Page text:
iBooks Author Widgets on Mavericks Desktop

» 24 October 2013 » In Ed Tech, History / DBQ's, How To, Publishing » 6 Comments

ibooks mavericks desktop

I’ve been anxiously awaiting the chance to see if iBooks Author (iBA) widgets would make it to the desktop in the new Mavericks version of iBooks. I’m pleased to report that all the iBA - created widgets run perfectly. Plus, viewing an iBook on 27” Thunderbolt display is awesome.

iBA presented a great vehicle for re-envisioning the textbook, but I was never happy with some of it’s features - multiple choice questions and note cards are so old school. When designing my Homefront iBook series, I looked for ways to feature more student interaction with the material. Nonetheless, working in multiple apps on the iPad is challenging.

But with the new Mavericks desktop version, readers will be able to interact with an iBook and simultaneously use other desktop apps to greatly enhance the learning experience. Desktop iBooks easily shares text material via email and social media. You can copy and paste text from an iBook to another app. While you cannot copy / paste an image, I included hyperlinks to all the images I used in my Homefront series so that readers could use digital images to curate their own collections or as part of a design project in another desktop app.

Bottom line - with more screen “real estate” than the iPad and easier use of multiple apps, the desktop version of iBooks provides exciting new opportunities for innovative projects designed using iBooks Author.

Here’s a short video to demonstrate iBA widgets on the desktop.

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Are iBooks Author 1.0 Files Incompatible with iBA 2.0?

» 07 December 2012 » In Ed Tech, Publishing » 10 Comments

some errors -featured

Discussion boards and post suggest that there are file compatibilty issues between iBA 2.0 and 1.0. Users are reporting that iba files created in iBA 1.0 are being abused when opened in iBA 2.0. What’s your story?

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Why I Haven’t Upgraded to iBooks Author 2.0

» 30 November 2012 » In Ed Tech, Publishing » 6 Comments

iBA 2 update featured

While iBA 2.0 offers some improvements, it greatly increases the video file size and wipes out subtitle tracks (unwelcome news for accessibility). Here’s some video evidence comparing iBA 2.0 video file conversion to Handbrake.

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Read This Before You Upgrade to iBooks Author 2.0

» 04 November 2012 » In Commentary, Ed Tech, Publishing » 6 Comments

iBA2.0-featured

The optimization routine in iBooks Author 2.0 is well intentioned but the execution of those intentions is quite poor. In addition to bloating the size of your videos and, hence, your iBook, it can also degrade visual quality in dramatic fashion. If you are writing a textbook or any kind of book containing video that requires providing soft subtitle tracks to address accessibility and other important goals or alternate audio tracks to reach a wider, multi-lingual audience, be aware that this optimizer will strip out those valuable assets without notice.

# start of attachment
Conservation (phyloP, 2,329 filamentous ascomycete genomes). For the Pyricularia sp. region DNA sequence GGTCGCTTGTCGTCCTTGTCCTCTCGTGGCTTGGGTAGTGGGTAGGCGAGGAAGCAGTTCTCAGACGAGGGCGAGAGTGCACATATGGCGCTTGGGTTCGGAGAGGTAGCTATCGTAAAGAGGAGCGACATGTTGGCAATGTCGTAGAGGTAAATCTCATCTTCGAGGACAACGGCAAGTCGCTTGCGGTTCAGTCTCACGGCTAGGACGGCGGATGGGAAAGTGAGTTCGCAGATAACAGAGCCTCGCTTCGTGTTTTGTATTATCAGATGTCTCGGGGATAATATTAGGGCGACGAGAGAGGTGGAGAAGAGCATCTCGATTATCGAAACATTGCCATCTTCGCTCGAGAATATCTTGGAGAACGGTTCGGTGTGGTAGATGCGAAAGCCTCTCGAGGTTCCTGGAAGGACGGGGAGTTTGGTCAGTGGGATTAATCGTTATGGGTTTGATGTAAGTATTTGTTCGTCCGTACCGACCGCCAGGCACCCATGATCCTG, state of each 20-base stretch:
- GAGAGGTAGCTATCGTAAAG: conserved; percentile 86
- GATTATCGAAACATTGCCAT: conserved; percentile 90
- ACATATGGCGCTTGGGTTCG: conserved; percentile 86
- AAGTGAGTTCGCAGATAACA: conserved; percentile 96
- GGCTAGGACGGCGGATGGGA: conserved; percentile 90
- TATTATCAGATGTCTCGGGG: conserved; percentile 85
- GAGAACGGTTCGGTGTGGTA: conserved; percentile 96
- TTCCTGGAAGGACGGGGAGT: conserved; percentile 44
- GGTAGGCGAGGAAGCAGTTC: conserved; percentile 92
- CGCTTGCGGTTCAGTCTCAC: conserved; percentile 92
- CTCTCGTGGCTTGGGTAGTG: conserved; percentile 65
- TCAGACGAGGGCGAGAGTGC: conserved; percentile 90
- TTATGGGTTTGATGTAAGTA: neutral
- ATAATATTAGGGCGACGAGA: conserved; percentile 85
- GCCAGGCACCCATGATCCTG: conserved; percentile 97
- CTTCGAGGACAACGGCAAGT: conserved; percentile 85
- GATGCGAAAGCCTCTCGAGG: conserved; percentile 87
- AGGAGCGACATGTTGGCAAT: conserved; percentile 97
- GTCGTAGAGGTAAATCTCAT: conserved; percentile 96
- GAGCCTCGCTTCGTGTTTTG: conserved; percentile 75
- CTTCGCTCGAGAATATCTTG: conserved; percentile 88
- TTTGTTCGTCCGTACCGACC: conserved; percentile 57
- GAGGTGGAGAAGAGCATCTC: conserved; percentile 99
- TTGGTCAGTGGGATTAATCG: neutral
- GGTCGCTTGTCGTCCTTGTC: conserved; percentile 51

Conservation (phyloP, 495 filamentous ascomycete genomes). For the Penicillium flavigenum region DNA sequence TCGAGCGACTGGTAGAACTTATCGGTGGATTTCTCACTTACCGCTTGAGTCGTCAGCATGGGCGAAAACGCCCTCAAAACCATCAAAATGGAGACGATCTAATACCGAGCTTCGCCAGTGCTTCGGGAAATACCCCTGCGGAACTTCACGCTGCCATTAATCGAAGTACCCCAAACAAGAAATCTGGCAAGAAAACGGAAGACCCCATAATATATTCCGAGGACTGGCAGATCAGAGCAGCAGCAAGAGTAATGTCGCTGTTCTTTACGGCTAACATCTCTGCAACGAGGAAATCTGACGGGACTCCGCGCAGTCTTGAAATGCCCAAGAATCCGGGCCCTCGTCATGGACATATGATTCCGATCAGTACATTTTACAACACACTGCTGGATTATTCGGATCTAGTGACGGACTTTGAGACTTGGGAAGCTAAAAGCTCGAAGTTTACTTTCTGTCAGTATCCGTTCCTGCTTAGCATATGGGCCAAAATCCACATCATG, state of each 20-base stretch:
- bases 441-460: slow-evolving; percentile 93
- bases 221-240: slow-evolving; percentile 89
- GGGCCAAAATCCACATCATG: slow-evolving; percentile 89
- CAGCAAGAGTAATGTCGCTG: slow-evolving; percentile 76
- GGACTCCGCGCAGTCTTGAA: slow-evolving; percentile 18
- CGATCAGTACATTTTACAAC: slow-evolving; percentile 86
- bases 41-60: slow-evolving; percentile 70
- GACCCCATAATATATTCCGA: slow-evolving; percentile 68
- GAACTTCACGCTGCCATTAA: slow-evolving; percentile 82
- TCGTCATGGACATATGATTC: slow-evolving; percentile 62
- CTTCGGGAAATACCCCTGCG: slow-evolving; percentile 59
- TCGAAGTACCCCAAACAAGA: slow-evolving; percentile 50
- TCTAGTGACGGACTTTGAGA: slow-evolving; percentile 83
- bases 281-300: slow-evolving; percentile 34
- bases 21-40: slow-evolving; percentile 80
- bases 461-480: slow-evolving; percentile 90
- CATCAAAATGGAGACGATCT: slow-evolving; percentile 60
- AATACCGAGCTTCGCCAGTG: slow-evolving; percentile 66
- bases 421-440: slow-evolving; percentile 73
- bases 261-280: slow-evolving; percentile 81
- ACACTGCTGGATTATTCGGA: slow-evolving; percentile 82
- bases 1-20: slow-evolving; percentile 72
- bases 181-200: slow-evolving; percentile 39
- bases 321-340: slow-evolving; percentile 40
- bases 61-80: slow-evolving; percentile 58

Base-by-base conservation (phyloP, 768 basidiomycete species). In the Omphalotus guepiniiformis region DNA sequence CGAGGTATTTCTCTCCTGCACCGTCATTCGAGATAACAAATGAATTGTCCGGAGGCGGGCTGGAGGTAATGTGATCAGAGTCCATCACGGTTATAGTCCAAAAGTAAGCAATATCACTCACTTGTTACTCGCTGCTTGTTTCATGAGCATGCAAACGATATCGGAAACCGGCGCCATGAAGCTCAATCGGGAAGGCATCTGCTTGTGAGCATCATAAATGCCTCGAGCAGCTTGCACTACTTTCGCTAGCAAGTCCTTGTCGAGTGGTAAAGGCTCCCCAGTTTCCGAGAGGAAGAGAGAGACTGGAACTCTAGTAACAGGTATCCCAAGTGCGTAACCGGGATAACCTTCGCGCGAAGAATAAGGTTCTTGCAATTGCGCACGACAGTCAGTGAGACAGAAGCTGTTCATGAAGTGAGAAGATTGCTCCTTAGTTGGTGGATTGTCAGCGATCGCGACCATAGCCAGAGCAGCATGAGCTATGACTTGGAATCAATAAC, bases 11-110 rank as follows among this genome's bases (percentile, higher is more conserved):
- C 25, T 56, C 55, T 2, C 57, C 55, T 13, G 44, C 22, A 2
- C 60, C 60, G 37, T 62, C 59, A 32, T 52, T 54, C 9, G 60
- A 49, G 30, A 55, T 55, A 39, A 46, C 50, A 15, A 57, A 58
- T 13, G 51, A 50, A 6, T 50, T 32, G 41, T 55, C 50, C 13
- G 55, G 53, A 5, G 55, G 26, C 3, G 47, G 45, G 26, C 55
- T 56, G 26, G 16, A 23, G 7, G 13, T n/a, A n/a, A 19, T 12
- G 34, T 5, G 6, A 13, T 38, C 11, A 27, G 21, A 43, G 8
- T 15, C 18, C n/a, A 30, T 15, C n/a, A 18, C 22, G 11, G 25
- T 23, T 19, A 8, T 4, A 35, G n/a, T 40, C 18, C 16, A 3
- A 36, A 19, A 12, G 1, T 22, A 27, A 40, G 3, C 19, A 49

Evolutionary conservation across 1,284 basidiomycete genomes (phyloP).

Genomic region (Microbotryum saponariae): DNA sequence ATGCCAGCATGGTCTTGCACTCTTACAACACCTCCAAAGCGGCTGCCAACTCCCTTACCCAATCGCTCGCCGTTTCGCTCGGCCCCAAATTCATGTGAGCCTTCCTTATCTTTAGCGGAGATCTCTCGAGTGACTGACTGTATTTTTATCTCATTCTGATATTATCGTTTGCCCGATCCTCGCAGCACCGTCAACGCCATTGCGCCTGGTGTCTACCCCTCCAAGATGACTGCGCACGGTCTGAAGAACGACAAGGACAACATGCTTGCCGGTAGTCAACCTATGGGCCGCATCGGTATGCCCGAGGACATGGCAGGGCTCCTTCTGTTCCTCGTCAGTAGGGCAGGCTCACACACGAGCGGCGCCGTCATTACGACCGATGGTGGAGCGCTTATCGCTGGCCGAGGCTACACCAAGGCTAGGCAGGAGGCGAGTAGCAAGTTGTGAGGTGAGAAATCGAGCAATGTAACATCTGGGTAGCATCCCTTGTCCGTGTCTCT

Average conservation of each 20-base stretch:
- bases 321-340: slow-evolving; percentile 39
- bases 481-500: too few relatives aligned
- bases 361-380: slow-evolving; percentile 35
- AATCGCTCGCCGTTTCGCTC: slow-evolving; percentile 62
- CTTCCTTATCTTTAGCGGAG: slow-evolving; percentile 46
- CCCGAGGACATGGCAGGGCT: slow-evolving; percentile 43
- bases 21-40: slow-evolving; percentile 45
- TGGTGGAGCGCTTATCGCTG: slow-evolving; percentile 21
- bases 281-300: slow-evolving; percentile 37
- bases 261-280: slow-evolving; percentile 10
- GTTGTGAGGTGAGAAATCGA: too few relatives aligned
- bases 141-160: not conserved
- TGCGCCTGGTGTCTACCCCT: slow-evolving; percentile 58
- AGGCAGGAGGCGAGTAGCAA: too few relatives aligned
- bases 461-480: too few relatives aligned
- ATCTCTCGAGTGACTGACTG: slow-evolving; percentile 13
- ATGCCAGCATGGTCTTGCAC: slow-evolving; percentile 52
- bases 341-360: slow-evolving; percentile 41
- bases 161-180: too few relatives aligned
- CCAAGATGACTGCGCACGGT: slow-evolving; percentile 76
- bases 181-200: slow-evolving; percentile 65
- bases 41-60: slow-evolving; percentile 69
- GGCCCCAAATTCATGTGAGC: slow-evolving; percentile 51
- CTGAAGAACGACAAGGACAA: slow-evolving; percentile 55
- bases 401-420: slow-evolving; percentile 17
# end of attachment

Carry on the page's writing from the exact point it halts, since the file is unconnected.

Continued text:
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Do Not Use iBooks Author to Author an iBook

» 12 October 2012 » In Commentary, How To » 10 Comments

iba-featured

Thinking of publishing your own work using iBooks Author? Be careful what you call it.

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Five Reasons to “Like” Project Based Learning

» 01 August 2011 » In Presentations, Strategies, Students » No Comments

like-featured

The traditional approach to instruction is failing our students. Here’s activities and sample projects to illustrate five reasons to “like” project-based learning. The post includes links to PBL resources, videos and more.

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OMG! Google+ Is Now Open To Anyone With a Google Account!

» 07 July 2011 » In Commentary » No Comments

google-plus-featured

My first post on Google +. (I’m guessing I will do more). OK, I admit it’s starting to grow on me. Still this Extranormal video nails it.

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What Happens as the Cost of Hating Pigs Approaches Zero? Focus, Literacy and Angry Birds

» 16 January 2011 » In Commentary » No Comments

Angrybirds

Angry Birds cost me $.99. I just checked my app stats and I’ve played the game for more than 15 hours. Thus, my cost of Angry Birds is below 6 cents per hour – and dropping. The price of information is rapidly approaching zero. Normally as cost of a commodity drops, we consume more of it. But unlike all the other cheap stuff we buy, and then later discard, cheap information demands our attention. The ability to selectively filter out unwanted information and stay focussed on a task is emerging as the most significant literacy.

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Teaching with Historic Photographs: The Google LIFE Photo Archive

» 01 March 2009 » In Ed Tech, History / DBQ's, How To, Strategies » 1 Comment

Google has posted ten million photographs from the LIFE photo archive on their online gallery of images. It's a great source of material for teachers and students who support a document-based approach to teaching history. While I wish that Google had done more to curate the collection with robust search tools and more specific categories, I think […]

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Creating Presentation Handouts in Apple Keynote

» 06 January 2009 » In Ed Tech, How To, Presentations » 13 Comments

I'm a recovering PowerPoint user that's been using Apple Keynote for my presentations for about a year. I find it much friendlier to graphics and media. It took me a while to figure out how to create B/W six slide / page handouts that I could easily PDF to clients. Thought I'd pass it along. […]

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